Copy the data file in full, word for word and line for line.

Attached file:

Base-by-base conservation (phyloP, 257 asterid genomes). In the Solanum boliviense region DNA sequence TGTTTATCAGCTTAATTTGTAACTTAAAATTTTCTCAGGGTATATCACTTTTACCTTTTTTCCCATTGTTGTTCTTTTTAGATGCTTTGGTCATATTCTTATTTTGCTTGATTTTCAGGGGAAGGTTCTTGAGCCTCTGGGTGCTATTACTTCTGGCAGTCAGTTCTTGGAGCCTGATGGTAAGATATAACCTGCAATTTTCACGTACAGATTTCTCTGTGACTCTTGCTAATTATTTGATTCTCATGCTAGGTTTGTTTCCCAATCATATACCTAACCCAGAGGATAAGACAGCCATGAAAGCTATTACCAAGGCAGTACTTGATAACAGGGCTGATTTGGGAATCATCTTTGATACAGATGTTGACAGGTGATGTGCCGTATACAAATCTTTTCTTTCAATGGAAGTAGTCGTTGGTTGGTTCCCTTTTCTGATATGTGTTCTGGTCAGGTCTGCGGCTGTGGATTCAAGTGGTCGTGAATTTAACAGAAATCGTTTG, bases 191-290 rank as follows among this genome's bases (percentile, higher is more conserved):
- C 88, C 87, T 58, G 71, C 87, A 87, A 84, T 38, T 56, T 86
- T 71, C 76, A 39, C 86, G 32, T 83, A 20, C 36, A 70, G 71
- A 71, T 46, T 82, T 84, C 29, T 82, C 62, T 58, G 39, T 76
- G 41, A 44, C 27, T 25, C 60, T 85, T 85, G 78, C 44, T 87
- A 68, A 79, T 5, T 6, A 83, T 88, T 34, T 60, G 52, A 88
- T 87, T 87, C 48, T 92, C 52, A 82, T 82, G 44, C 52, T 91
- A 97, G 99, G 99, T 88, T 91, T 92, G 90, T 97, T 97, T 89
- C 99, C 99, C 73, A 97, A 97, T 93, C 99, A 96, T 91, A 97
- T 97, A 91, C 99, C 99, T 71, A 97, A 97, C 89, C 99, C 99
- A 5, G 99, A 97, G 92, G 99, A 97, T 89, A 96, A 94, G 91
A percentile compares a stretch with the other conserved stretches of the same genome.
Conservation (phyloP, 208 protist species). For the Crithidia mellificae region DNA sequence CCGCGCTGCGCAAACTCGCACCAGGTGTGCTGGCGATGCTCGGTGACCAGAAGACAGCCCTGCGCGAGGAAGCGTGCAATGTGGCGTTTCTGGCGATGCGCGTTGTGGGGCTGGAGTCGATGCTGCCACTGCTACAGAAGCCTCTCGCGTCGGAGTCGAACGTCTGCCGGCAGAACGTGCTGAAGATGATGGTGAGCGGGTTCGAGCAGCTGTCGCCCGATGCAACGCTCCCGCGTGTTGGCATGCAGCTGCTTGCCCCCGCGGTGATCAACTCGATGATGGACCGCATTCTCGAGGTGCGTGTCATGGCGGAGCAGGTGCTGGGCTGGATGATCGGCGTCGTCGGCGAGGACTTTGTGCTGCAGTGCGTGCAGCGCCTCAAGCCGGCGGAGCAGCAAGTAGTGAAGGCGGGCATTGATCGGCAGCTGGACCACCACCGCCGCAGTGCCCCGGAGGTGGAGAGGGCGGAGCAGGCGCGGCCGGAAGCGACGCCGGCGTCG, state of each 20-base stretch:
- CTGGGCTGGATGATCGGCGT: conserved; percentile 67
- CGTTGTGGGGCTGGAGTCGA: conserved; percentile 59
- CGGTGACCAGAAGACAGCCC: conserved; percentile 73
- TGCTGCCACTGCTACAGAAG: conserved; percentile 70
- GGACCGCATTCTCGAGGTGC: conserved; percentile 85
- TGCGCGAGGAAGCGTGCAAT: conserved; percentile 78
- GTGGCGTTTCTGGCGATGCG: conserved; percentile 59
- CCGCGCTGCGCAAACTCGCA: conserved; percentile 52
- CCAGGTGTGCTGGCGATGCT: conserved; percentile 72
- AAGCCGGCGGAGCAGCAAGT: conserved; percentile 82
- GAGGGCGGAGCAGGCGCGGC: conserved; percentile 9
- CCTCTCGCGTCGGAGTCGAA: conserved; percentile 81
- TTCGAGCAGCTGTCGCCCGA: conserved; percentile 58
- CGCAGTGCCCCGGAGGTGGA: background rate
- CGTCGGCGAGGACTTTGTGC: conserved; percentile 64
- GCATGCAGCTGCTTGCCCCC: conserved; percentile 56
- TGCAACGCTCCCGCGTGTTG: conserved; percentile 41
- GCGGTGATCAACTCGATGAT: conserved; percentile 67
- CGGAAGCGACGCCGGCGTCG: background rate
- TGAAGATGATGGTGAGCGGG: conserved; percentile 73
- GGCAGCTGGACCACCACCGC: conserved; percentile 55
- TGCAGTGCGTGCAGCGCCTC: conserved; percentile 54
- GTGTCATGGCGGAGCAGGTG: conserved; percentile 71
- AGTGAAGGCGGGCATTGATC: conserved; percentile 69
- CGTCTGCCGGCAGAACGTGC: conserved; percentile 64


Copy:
Base-by-base conservation (phyloP, 257 asterid genomes). In the Solanum boliviense region DNA sequence TGTTTATCAGCTTAATTTGTAACTTAAAATTTTCTCAGGGTATATCACTTTTACCTTTTTTCCCATTGTTGTTCTTTTTAGATGCTTTGGTCATATTCTTATTTTGCTTGATTTTCAGGGGAAGGTTCTTGAGCCTCTGGGTGCTATTACTTCTGGCAGTCAGTTCTTGGAGCCTGATGGTAAGATATAACCTGCAATTTTCACGTACAGATTTCTCTGTGACTCTTGCTAATTATTTGATTCTCATGCTAGGTTTGTTTCCCAATCATATACCTAACCCAGAGGATAAGACAGCCATGAAAGCTATTACCAAGGCAGTACTTGATAACAGGGCTGATTTGGGAATCATCTTTGATACAGATGTTGACAGGTGATGTGCCGTATACAAATCTTTTCTTTCAATGGAAGTAGTCGTTGGTTGGTTCCCTTTTCTGATATGTGTTCTGGTCAGGTCTGCGGCTGTGGATTCAAGTGGTCGTGAATTTAACAGAAATCGTTTG, bases 191-290 rank as follows among this genome's bases (percentile, higher is more conserved):
- C 88, C 87, T 58, G 71, C 87, A 87, A 84, T 38, T 56, T 86
- T 71, C 76, A 39, C 86, G 32, T 83, A 20, C 36, A 70, G 71
- A 71, T 46, T 82, T 84, C 29, T 82, C 62, T 58, G 39, T 76
- G 41, A 44, C 27, T 25, C 60, T 85, T 85, G 78, C 44, T 87
- A 68, A 79, T 5, T 6, A 83, T 88, T 34, T 60, G 52, A 88
- T 87, T 87, C 48, T 92, C 52, A 82, T 82, G 44, C 52, T 91
- A 97, G 99, G 99, T 88, T 91, T 92, G 90, T 97, T 97, T 89
- C 99, C 99, C 73, A 97, A 97, T 93, C 99, A 96, T 91, A 97
- T 97, A 91, C 99, C 99, T 71, A 97, A 97, C 89, C 99, C 99
- A 5, G 99, A 97, G 92, G 99, A 97, T 89, A 96, A 94, G 91
A percentile compares a stretch with the other conserved stretches of the same genome.
Conservation (phyloP, 208 protist species). For the Crithidia mellificae region DNA sequence CCGCGCTGCGCAAACTCGCACCAGGTGTGCTGGCGATGCTCGGTGACCAGAAGACAGCCCTGCGCGAGGAAGCGTGCAATGTGGCGTTTCTGGCGATGCGCGTTGTGGGGCTGGAGTCGATGCTGCCACTGCTACAGAAGCCTCTCGCGTCGGAGTCGAACGTCTGCCGGCAGAACGTGCTGAAGATGATGGTGAGCGGGTTCGAGCAGCTGTCGCCCGATGCAACGCTCCCGCGTGTTGGCATGCAGCTGCTTGCCCCCGCGGTGATCAACTCGATGATGGACCGCATTCTCGAGGTGCGTGTCATGGCGGAGCAGGTGCTGGGCTGGATGATCGGCGTCGTCGGCGAGGACTTTGTGCTGCAGTGCGTGCAGCGCCTCAAGCCGGCGGAGCAGCAAGTAGTGAAGGCGGGCATTGATCGGCAGCTGGACCACCACCGCCGCAGTGCCCCGGAGGTGGAGAGGGCGGAGCAGGCGCGGCCGGAAGCGACGCCGGCGTCG, state of each 20-base stretch:
- CTGGGCTGGATGATCGGCGT: conserved; percentile 67
- CGTTGTGGGGCTGGAGTCGA: conserved; percentile 59
- CGGTGACCAGAAGACAGCCC: conserved; percentile 73
- TGCTGCCACTGCTACAGAAG: conserved; percentile 70
- GGACCGCATTCTCGAGGTGC: conserved; percentile 85
- TGCGCGAGGAAGCGTGCAAT: conserved; percentile 78
- GTGGCGTTTCTGGCGATGCG: conserved; percentile 59
- CCGCGCTGCGCAAACTCGCA: conserved; percentile 52
- CCAGGTGTGCTGGCGATGCT: conserved; percentile 72
- AAGCCGGCGGAGCAGCAAGT: conserved; percentile 82
- GAGGGCGGAGCAGGCGCGGC: conserved; percentile 9
- CCTCTCGCGTCGGAGTCGAA: conserved; percentile 81
- TTCGAGCAGCTGTCGCCCGA: conserved; percentile 58
- CGCAGTGCCCCGGAGGTGGA: background rate
- CGTCGGCGAGGACTTTGTGC: conserved; percentile 64
- GCATGCAGCTGCTTGCCCCC: conserved; percentile 56
- TGCAACGCTCCCGCGTGTTG: conserved; percentile 41
- GCGGTGATCAACTCGATGAT: conserved; percentile 67
- CGGAAGCGACGCCGGCGTCG: background rate
- TGAAGATGATGGTGAGCGGG: conserved; percentile 73
- GGCAGCTGGACCACCACCGC: conserved; percentile 55
- TGCAGTGCGTGCAGCGCCTC: conserved; percentile 54
- GTGTCATGGCGGAGCAGGTG: conserved; percentile 71
- AGTGAAGGCGGGCATTGATC: conserved; percentile 69
- CGTCTGCCGGCAGAACGTGC: conserved; percentile 64